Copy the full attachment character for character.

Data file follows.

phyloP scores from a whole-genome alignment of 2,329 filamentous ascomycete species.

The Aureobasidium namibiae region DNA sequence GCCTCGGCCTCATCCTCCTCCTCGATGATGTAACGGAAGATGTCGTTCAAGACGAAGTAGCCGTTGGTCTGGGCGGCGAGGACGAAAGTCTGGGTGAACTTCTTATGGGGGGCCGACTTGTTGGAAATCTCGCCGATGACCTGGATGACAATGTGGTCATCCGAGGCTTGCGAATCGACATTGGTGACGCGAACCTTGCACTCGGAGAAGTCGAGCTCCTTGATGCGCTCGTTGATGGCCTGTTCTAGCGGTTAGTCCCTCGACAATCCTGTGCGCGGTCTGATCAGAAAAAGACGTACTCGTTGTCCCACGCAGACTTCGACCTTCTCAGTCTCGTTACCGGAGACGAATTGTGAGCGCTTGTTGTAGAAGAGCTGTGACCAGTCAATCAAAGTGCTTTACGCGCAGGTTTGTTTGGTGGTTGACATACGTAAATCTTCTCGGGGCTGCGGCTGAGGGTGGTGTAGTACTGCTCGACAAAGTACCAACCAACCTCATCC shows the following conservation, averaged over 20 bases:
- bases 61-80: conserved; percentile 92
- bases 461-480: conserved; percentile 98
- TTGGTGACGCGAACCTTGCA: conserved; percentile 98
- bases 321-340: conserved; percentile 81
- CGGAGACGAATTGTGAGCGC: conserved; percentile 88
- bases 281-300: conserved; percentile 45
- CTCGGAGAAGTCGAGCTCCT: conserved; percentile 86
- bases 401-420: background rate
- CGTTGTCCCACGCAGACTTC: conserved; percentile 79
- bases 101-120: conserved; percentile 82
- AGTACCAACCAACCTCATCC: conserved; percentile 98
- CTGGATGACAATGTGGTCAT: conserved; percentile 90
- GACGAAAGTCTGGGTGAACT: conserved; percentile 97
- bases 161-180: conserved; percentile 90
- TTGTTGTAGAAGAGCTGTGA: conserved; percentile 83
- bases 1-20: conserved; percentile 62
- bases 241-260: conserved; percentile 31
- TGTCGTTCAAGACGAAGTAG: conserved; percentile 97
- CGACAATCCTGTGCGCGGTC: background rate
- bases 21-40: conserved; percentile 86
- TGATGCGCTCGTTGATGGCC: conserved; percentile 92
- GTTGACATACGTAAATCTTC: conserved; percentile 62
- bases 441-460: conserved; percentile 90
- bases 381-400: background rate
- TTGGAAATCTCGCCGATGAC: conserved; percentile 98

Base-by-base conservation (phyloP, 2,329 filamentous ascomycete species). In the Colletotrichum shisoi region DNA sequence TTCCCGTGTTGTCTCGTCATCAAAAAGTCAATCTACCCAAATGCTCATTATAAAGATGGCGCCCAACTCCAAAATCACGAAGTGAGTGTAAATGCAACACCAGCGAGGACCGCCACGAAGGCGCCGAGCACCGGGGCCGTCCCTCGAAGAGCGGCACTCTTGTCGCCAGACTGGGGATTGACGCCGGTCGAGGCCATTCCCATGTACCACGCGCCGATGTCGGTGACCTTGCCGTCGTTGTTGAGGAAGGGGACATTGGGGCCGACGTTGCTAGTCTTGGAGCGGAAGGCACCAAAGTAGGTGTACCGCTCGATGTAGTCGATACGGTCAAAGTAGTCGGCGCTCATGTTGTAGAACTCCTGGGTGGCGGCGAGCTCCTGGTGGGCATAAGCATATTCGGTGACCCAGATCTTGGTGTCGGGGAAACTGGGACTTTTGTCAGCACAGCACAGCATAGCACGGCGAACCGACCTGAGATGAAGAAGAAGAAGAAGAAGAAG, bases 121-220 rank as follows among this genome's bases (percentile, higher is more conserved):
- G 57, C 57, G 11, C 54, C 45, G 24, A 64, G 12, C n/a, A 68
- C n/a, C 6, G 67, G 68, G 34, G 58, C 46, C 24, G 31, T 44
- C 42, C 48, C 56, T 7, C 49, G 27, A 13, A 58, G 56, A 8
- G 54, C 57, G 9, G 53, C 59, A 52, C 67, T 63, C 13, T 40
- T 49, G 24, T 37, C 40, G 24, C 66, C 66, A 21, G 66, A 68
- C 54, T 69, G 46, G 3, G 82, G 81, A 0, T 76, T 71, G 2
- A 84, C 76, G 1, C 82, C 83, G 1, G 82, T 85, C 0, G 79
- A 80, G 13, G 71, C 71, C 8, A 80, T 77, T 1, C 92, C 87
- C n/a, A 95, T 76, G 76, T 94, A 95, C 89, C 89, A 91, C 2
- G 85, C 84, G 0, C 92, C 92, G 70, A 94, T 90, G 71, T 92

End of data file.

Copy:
phyloP scores from a whole-genome alignment of 2,329 filamentous ascomycete species.

The Aureobasidium namibiae region DNA sequence GCCTCGGCCTCATCCTCCTCCTCGATGATGTAACGGAAGATGTCGTTCAAGACGAAGTAGCCGTTGGTCTGGGCGGCGAGGACGAAAGTCTGGGTGAACTTCTTATGGGGGGCCGACTTGTTGGAAATCTCGCCGATGACCTGGATGACAATGTGGTCATCCGAGGCTTGCGAATCGACATTGGTGACGCGAACCTTGCACTCGGAGAAGTCGAGCTCCTTGATGCGCTCGTTGATGGCCTGTTCTAGCGGTTAGTCCCTCGACAATCCTGTGCGCGGTCTGATCAGAAAAAGACGTACTCGTTGTCCCACGCAGACTTCGACCTTCTCAGTCTCGTTACCGGAGACGAATTGTGAGCGCTTGTTGTAGAAGAGCTGTGACCAGTCAATCAAAGTGCTTTACGCGCAGGTTTGTTTGGTGGTTGACATACGTAAATCTTCTCGGGGCTGCGGCTGAGGGTGGTGTAGTACTGCTCGACAAAGTACCAACCAACCTCATCC shows the following conservation, averaged over 20 bases:
- bases 61-80: conserved; percentile 92
- bases 461-480: conserved; percentile 98
- TTGGTGACGCGAACCTTGCA: conserved; percentile 98
- bases 321-340: conserved; percentile 81
- CGGAGACGAATTGTGAGCGC: conserved; percentile 88
- bases 281-300: conserved; percentile 45
- CTCGGAGAAGTCGAGCTCCT: conserved; percentile 86
- bases 401-420: background rate
- CGTTGTCCCACGCAGACTTC: conserved; percentile 79
- bases 101-120: conserved; percentile 82
- AGTACCAACCAACCTCATCC: conserved; percentile 98
- CTGGATGACAATGTGGTCAT: conserved; percentile 90
- GACGAAAGTCTGGGTGAACT: conserved; percentile 97
- bases 161-180: conserved; percentile 90
- TTGTTGTAGAAGAGCTGTGA: conserved; percentile 83
- bases 1-20: conserved; percentile 62
- bases 241-260: conserved; percentile 31
- TGTCGTTCAAGACGAAGTAG: conserved; percentile 97
- CGACAATCCTGTGCGCGGTC: background rate
- bases 21-40: conserved; percentile 86
- TGATGCGCTCGTTGATGGCC: conserved; percentile 92
- GTTGACATACGTAAATCTTC: conserved; percentile 62
- bases 441-460: conserved; percentile 90
- bases 381-400: background rate
- TTGGAAATCTCGCCGATGAC: conserved; percentile 98

Base-by-base conservation (phyloP, 2,329 filamentous ascomycete species). In the Colletotrichum shisoi region DNA sequence TTCCCGTGTTGTCTCGTCATCAAAAAGTCAATCTACCCAAATGCTCATTATAAAGATGGCGCCCAACTCCAAAATCACGAAGTGAGTGTAAATGCAACACCAGCGAGGACCGCCACGAAGGCGCCGAGCACCGGGGCCGTCCCTCGAAGAGCGGCACTCTTGTCGCCAGACTGGGGATTGACGCCGGTCGAGGCCATTCCCATGTACCACGCGCCGATGTCGGTGACCTTGCCGTCGTTGTTGAGGAAGGGGACATTGGGGCCGACGTTGCTAGTCTTGGAGCGGAAGGCACCAAAGTAGGTGTACCGCTCGATGTAGTCGATACGGTCAAAGTAGTCGGCGCTCATGTTGTAGAACTCCTGGGTGGCGGCGAGCTCCTGGTGGGCATAAGCATATTCGGTGACCCAGATCTTGGTGTCGGGGAAACTGGGACTTTTGTCAGCACAGCACAGCATAGCACGGCGAACCGACCTGAGATGAAGAAGAAGAAGAAGAAGAAG, bases 121-220 rank as follows among this genome's bases (percentile, higher is more conserved):
- G 57, C 57, G 11, C 54, C 45, G 24, A 64, G 12, C n/a, A 68
- C n/a, C 6, G 67, G 68, G 34, G 58, C 46, C 24, G 31, T 44
- C 42, C 48, C 56, T 7, C 49, G 27, A 13, A 58, G 56, A 8
- G 54, C 57, G 9, G 53, C 59, A 52, C 67, T 63, C 13, T 40
- T 49, G 24, T 37, C 40, G 24, C 66, C 66, A 21, G 66, A 68
- C 54, T 69, G 46, G 3, G 82, G 81, A 0, T 76, T 71, G 2
- A 84, C 76, G 1, C 82, C 83, G 1, G 82, T 85, C 0, G 79
- A 80, G 13, G 71, C 71, C 8, A 80, T 77, T 1, C 92, C 87
- C n/a, A 95, T 76, G 76, T 94, A 95, C 89, C 89, A 91, C 2
- G 85, C 84, G 0, C 92, C 92, G 70, A 94, T 90, G 71, T 92